Efforts to acquire land for new apartments are also stalling as negotiations with landowners are taking longer than expected. Of the 3,700 units scheduled to be completed by the end of 2015, only 60 percent, or 2,360, were ready to be built, unhindered by land acquisition problems.

Because of the Fukushima nuclear disaster that unfolded in March 2011, six towns and villages that had to be evacuated — Tomioka, Okuma, Futaba, Namie, Katsurao and Iitate — plan to build “out-of-town” communities where reinforced public apartments play a central role. The prefecture plans to build 4,890 units to house people from these and 13 other municipalities.

The prefecture has not come up with good ideas to expedite public housing, and the evacuees are facing the very real possibility they could be in temporary lodging for years to come. The fastest project to be completed so far is the 20-unit complex in Koriyama, which won’t start accepting residents until October.

When the evacuees move in, the prefectural government plans to let groups of residents who formed close ties in the shelters occupy neighboring units at the new apartments so those relationships can be preserved.

This is a lesson learned from the 1995 Great Hanshin Earthquake, when the shift to permanent public housing severed bonds the evacuees had formed in its aftermath, leaving them socially isolated and leading to a surge in solitary deaths.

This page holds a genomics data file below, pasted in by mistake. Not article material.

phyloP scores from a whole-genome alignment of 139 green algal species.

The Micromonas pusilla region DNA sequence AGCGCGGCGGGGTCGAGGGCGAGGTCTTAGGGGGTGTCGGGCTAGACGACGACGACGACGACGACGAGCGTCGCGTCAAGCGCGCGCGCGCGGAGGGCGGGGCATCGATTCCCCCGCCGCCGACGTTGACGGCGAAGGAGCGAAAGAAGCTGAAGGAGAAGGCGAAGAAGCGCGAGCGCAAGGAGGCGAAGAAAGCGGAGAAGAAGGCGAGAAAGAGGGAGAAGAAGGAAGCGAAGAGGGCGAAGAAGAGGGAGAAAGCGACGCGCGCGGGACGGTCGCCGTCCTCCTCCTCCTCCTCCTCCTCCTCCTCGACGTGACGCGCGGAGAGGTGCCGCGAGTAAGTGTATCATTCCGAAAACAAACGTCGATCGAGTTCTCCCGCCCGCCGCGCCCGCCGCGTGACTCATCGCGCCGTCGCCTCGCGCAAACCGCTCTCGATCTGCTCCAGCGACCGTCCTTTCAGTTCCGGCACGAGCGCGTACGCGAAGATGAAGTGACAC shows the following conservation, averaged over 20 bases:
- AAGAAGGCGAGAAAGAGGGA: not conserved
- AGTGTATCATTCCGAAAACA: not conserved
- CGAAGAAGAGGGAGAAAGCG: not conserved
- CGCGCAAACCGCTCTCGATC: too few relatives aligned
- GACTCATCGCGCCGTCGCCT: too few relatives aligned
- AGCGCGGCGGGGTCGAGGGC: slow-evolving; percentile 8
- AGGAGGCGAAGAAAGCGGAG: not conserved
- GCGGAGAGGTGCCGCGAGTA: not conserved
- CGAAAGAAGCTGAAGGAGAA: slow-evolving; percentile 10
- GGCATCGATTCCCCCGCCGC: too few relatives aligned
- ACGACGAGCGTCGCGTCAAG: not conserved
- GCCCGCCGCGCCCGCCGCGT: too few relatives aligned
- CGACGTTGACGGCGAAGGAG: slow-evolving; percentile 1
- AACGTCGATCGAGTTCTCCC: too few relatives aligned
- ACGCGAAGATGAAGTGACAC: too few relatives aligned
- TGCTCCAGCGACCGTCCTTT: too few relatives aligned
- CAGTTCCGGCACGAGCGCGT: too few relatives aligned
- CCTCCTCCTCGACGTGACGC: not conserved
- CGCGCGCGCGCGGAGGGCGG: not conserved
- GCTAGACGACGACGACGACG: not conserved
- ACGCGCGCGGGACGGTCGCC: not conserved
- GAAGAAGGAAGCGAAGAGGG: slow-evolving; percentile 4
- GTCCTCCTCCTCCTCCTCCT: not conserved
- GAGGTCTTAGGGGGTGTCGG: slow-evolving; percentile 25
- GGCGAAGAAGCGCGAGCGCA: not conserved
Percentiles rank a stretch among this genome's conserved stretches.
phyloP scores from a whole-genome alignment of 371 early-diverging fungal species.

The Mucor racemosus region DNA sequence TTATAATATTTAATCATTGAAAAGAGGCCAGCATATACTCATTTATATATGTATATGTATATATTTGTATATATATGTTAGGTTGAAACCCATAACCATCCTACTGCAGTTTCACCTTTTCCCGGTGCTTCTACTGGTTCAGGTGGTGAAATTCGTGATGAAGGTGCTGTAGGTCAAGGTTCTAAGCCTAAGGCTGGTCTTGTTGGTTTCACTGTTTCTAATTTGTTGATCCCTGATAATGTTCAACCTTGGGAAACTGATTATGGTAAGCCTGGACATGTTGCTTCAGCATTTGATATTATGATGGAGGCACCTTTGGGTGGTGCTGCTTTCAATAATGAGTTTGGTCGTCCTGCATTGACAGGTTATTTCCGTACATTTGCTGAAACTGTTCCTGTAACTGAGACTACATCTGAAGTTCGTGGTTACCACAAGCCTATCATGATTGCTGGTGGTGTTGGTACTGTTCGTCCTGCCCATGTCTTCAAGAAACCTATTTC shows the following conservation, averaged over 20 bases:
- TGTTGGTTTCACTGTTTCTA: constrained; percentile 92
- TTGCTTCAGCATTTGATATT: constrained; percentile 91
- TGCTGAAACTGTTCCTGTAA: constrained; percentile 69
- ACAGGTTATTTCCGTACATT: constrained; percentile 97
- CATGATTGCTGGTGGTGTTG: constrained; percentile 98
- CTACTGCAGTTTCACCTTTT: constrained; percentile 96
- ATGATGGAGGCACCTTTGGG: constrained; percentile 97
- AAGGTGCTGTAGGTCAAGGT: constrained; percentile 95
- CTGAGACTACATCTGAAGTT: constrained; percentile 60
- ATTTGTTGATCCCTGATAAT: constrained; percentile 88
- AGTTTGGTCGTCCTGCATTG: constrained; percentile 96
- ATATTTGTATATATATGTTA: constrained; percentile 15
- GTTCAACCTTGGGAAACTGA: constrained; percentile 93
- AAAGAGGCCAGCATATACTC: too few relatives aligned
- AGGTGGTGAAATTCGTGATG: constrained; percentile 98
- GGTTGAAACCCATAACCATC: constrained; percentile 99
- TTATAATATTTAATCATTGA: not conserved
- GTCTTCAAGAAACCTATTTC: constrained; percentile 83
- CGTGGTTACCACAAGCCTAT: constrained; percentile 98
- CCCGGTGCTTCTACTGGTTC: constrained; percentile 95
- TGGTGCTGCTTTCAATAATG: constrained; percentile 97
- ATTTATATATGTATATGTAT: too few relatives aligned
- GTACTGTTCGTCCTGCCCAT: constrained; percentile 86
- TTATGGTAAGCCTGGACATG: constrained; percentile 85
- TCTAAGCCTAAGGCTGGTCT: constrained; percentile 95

Lack of bids threatens to keep Fukushima evacuees in temporary lodgings, japan times/fukushima minpo, 2/16/14

Plans to build new public apartments for the nuclear refugees in Fukushima Prefecture are stalling because the prefectural government is struggling to attract bids from contractors.

On Jan. 31, Fukushima announced that a project for a 16-unit concrete apartment complex in the city of Aizuwakamatsu in the western part of the prefecture failed to attract bidders. It failed because the eight private contractors who participated didn’t make offers that matched the prefecture’s budget amid surging demand for labor and materials in disaster-hit Tohoku.

It was Fukushima’s second public housing project to attract bids. Last August, an offer for a 20-unit apartment block in the city of Koriyama also failed twice. The prefecture finally found a contractor after raising the initial price twice.

Efforts to acquire land for new apartments are also stalling as negotiations with landowners are taking longer than expected. Of the 3,700 units scheduled to be completed by the end of 2015, only 60 percent, or 2,360, were ready to be built, unhindered by land acquisition problems.

Because of the Fukushima nuclear disaster that unfolded in March 2011, six towns and villages that had to be evacuated — Tomioka, Okuma, Futaba, Namie, Katsurao and Iitate — plan to build “out-of-town” communities where reinforced public apartments play a central role. The prefecture plans to build 4,890 units to house people from these and 13 other municipalities.

The prefecture has not come up with good ideas to expedite public housing, and the evacuees are facing the very real possibility they could be in temporary lodging for years to come. The fastest project to be completed so far is the 20-unit complex in Koriyama, which won’t start accepting residents until October.

When the evacuees move in, the prefectural government plans to let groups of residents who formed close ties in the shelters occupy neighboring units at the new apartments so those relationships can be preserved.

This is a lesson learned from the 1995 Great Hanshin Earthquake, when the shift to permanent public housing severed bonds the evacuees had formed in its aftermath, leaving them socially isolated and leading to a surge in solitary deaths.